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decorating with style, pattern and colour

Visit the homes of artists and other creatives, however, and you’ll see that they treat artworks like members of the family, leaning pictures casually against walls or fearlessly displaying sculptures against patterned wallpaper.

This approach is one we can all learn from. Marcia Prentice, American author of the book How We Live (teNeues), says a key principle is to look broadly and care deeply. “Creative people are bringing in art from a lot of different sources,” she says. “They don’t feel intimidated by the art — they’re just picking up the pieces that they love.”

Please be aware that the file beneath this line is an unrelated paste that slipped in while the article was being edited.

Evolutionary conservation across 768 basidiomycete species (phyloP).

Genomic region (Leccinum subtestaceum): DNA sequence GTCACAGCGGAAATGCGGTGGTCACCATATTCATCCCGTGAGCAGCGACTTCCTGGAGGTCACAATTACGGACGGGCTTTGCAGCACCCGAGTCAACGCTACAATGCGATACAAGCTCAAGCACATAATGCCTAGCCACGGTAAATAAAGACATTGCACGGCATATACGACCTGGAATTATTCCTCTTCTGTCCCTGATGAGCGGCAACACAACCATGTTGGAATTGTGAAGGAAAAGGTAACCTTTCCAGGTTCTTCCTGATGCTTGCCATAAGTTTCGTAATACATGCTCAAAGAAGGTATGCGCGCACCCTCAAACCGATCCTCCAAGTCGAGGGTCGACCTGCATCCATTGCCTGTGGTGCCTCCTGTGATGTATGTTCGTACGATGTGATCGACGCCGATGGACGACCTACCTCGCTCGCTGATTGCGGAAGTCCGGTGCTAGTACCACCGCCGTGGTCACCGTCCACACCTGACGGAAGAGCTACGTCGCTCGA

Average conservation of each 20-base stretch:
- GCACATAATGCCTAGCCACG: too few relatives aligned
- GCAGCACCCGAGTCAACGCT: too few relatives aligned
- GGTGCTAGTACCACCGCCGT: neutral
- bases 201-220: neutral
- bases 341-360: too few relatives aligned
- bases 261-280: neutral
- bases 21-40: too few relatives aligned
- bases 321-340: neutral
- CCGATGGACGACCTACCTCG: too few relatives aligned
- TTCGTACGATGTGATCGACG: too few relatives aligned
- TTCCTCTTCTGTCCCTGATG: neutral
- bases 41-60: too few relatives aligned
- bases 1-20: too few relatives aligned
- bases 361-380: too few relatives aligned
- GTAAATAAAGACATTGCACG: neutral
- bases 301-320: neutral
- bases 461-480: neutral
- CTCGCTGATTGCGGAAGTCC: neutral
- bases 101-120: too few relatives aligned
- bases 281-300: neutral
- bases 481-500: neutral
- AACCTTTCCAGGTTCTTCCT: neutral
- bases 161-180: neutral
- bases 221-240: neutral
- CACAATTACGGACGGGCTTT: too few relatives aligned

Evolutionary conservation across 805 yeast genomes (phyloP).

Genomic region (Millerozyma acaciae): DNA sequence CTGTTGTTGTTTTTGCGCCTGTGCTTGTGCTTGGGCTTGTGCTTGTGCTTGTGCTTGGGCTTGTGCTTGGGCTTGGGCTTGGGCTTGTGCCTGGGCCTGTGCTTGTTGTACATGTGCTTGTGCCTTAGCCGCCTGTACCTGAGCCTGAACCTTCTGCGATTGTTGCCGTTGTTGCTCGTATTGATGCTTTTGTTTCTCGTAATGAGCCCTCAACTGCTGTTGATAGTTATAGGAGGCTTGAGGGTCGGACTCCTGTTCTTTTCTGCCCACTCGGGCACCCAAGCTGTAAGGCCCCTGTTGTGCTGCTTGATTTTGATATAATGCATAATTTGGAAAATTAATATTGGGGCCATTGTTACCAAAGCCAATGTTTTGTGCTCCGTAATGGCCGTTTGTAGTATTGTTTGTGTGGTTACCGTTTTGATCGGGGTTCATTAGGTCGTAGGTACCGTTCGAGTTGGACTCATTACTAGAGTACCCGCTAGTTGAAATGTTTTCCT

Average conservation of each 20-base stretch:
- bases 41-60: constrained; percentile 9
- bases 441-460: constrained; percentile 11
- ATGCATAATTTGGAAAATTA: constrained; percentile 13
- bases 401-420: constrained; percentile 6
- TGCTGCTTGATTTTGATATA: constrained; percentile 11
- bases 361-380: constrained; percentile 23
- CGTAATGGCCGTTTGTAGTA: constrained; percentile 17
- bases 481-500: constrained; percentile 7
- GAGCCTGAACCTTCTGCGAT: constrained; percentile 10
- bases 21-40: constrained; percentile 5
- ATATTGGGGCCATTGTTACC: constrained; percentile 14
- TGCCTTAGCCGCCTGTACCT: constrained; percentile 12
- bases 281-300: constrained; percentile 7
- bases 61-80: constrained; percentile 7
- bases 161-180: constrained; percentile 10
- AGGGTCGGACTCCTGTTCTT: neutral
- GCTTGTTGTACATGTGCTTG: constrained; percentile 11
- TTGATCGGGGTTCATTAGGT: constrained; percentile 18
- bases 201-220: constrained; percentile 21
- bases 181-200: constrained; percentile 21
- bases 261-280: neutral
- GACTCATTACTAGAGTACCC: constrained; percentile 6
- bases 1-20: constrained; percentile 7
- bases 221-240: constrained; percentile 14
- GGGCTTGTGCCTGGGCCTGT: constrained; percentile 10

That can mean incorporating personal effects, according to Stacey Goergen, who co-authored Artists Living with Art (Abrams) with Amanda Benchley. A relaxed attitude also makes a difference when you’re trying to live with art more organically. Throw up a nail and try something, or rotate works regularly. For artists, says Benchley, “it’s not fixed. It’s a more fluid attitude than in a museum. If it doesn’t work, move it.”

As Australian author Karen McCartney writes in her book White Rooms (Lantern), “it’s important to remember when decorating that everything, from the macro to the micro, has a role. That includes the colour and texture of the flooring, the patina of walls, the furniture and, sgnificantly, the smaller objects placed within the space.” When it comes to the latter, she says, “some people can exploit [the attitude] ‘it shouldn’t work but it does’, but for most of us, knowing when to stop isn’t easy”.

“In general,” says McCartney, “it’s better to start with a pared-back scheme and introduce one object at a time. Reaching the ‘right’ balance is something that can be achieved over time.”